My interest in documentary and photojournalistic photography began a few years ago with my first documentary photography course in college. Learning about the Works Progressive Administration (WPA) era and the documentary works by Dorothea Lange, Ben Shahn, Walker Evans, and Gordon Parks helped me realize the power a photograph can have and how it can be used to create change by bringing insight into social injustices.
On October 1, 2011, I saw the first video regarding the Occupy Wall St. movement which began on September 17th of the same year—and it was alarming to see the force and brutality expressed by the NYPD towards the peaceful protestors. The video was not on the major news channels but on the social website YouTube. It was then I heard of this new group of people challenging the inequalities in wealth distribution within the United States’ top 1% and the remaining population. I wanted to learn more about these 99%-ers and what they stood for.
In an attempt to learn more, I traveled to Atlanta to document the local general assembly meetings, protests, and actions they performed in solidarity with the OWS. Immediately I became fascinated with the people who made up this eclectic group and called themselves "Occupy Atlanta." As a newcomer, their message was a bit non-cohesive to my ears, but the passion for their convictions was loud and clear - they are tired of having their voices ignored by politicians who pay more interest to corporate demands than their own constituents. They were taking action in response to the growing inequalities in redistribution of wealth between the top 1% of income earners and the rest of the population.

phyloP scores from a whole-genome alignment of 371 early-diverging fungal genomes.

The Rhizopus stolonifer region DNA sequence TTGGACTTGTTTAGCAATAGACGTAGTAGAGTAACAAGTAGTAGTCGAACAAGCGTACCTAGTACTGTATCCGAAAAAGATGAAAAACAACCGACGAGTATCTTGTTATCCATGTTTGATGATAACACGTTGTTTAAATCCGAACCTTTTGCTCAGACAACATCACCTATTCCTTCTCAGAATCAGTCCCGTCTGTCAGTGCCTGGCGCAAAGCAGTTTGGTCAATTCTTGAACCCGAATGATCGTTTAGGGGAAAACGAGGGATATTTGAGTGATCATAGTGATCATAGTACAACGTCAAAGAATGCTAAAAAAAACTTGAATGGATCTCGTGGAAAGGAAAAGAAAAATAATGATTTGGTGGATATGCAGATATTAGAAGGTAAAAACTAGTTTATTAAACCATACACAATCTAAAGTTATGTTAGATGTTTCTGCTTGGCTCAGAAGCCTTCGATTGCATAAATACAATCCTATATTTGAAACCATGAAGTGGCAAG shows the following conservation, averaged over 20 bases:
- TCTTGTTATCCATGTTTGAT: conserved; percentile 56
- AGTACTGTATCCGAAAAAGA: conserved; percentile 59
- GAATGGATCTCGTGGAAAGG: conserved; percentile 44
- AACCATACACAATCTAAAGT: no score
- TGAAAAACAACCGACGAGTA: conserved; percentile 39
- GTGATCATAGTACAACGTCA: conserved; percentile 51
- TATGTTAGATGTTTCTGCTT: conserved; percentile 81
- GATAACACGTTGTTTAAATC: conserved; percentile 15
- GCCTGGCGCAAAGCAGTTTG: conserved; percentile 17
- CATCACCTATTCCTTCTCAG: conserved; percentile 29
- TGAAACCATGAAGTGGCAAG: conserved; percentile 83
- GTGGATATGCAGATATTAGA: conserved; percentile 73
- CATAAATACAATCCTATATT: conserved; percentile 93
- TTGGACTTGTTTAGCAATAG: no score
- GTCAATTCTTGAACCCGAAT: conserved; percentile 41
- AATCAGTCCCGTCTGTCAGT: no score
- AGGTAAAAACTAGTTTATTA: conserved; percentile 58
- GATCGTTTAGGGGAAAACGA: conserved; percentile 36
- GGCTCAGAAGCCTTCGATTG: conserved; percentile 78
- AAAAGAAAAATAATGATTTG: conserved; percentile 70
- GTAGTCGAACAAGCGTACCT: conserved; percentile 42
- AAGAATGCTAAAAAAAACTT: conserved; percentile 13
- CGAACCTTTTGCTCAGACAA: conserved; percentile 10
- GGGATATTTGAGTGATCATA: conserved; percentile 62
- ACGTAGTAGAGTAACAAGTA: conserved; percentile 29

My intent is to capture the essence of the Occupy Atlanta movement through this collection of images. One concern of the Occupy Atlanta movement is housing and predatory loans by banks that were bailed out during the financial crisis by the same people the banks are now throwing onto the streets. A second concern for OA is the job cuts that Atlantans face—for one example, the 700+ AT&T workers that faced termination after the phone company recorded their highest profits of that quarter. Additional issues have included SB 469, a proposed legislation that is commonly called an anti-free speech, anti-union bill; and social issues that target women, LGBT members; and immigration rights.
Since the birth of the movement in September 2011, many have criticized a lack of coordination and a list of demands from the protestors. While the movement may not be completely cohesive in its message, it clearly expresses frustration with a broken political, judicial, and social system. Ultimately, they are expressing their constitutional right to demonstrate anger and discontent with the current political and social injustices in the United States—and who can argue with someone trying to make the world a better place?